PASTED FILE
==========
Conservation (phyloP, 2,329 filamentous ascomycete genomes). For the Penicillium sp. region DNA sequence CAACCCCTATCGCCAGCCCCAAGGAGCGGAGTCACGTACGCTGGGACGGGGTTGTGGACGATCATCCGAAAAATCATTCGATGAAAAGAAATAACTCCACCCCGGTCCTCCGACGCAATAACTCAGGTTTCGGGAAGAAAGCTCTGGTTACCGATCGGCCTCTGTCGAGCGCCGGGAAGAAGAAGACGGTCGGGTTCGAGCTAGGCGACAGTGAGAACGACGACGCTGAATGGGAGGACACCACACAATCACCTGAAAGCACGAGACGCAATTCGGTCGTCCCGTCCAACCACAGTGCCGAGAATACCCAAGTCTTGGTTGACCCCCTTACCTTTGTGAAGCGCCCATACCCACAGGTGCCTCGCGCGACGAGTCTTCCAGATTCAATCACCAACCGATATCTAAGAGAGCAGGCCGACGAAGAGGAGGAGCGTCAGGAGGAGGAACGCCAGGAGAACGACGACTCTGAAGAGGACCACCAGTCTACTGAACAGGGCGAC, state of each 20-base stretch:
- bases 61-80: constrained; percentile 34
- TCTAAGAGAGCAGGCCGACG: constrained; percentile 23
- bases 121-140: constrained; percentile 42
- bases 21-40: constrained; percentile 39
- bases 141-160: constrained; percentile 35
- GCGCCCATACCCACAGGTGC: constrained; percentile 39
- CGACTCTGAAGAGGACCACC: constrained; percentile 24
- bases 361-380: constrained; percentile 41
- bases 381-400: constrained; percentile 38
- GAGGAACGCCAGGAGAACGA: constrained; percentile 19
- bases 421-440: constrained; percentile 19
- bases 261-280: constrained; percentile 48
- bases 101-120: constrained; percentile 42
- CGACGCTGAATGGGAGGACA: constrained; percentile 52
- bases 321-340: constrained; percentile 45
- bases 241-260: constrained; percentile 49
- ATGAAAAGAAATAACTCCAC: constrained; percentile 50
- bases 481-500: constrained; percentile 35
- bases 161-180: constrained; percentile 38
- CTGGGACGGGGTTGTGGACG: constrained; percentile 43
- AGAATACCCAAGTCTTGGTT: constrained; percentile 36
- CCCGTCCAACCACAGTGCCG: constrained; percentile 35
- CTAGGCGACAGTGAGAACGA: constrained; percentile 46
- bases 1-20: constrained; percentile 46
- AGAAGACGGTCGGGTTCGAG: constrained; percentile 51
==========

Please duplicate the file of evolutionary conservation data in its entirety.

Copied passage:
Conservation (phyloP, 2,329 filamentous ascomycete genomes). For the Penicillium sp. region DNA sequence CAACCCCTATCGCCAGCCCCAAGGAGCGGAGTCACGTACGCTGGGACGGGGTTGTGGACGATCATCCGAAAAATCATTCGATGAAAAGAAATAACTCCACCCCGGTCCTCCGACGCAATAACTCAGGTTTCGGGAAGAAAGCTCTGGTTACCGATCGGCCTCTGTCGAGCGCCGGGAAGAAGAAGACGGTCGGGTTCGAGCTAGGCGACAGTGAGAACGACGACGCTGAATGGGAGGACACCACACAATCACCTGAAAGCACGAGACGCAATTCGGTCGTCCCGTCCAACCACAGTGCCGAGAATACCCAAGTCTTGGTTGACCCCCTTACCTTTGTGAAGCGCCCATACCCACAGGTGCCTCGCGCGACGAGTCTTCCAGATTCAATCACCAACCGATATCTAAGAGAGCAGGCCGACGAAGAGGAGGAGCGTCAGGAGGAGGAACGCCAGGAGAACGACGACTCTGAAGAGGACCACCAGTCTACTGAACAGGGCGAC, state of each 20-base stretch:
- bases 61-80: constrained; percentile 34
- TCTAAGAGAGCAGGCCGACG: constrained; percentile 23
- bases 121-140: constrained; percentile 42
- bases 21-40: constrained; percentile 39
- bases 141-160: constrained; percentile 35
- GCGCCCATACCCACAGGTGC: constrained; percentile 39
- CGACTCTGAAGAGGACCACC: constrained; percentile 24
- bases 361-380: constrained; percentile 41
- bases 381-400: constrained; percentile 38
- GAGGAACGCCAGGAGAACGA: constrained; percentile 19
- bases 421-440: constrained; percentile 19
- bases 261-280: constrained; percentile 48
- bases 101-120: constrained; percentile 42
- CGACGCTGAATGGGAGGACA: constrained; percentile 52
- bases 321-340: constrained; percentile 45
- bases 241-260: constrained; percentile 49
- ATGAAAAGAAATAACTCCAC: constrained; percentile 50
- bases 481-500: constrained; percentile 35
- bases 161-180: constrained; percentile 38
- CTGGGACGGGGTTGTGGACG: constrained; percentile 43
- AGAATACCCAAGTCTTGGTT: constrained; percentile 36
- CCCGTCCAACCACAGTGCCG: constrained; percentile 35
- CTAGGCGACAGTGAGAACGA: constrained; percentile 46
- bases 1-20: constrained; percentile 46
- AGAAGACGGTCGGGTTCGAG: constrained; percentile 51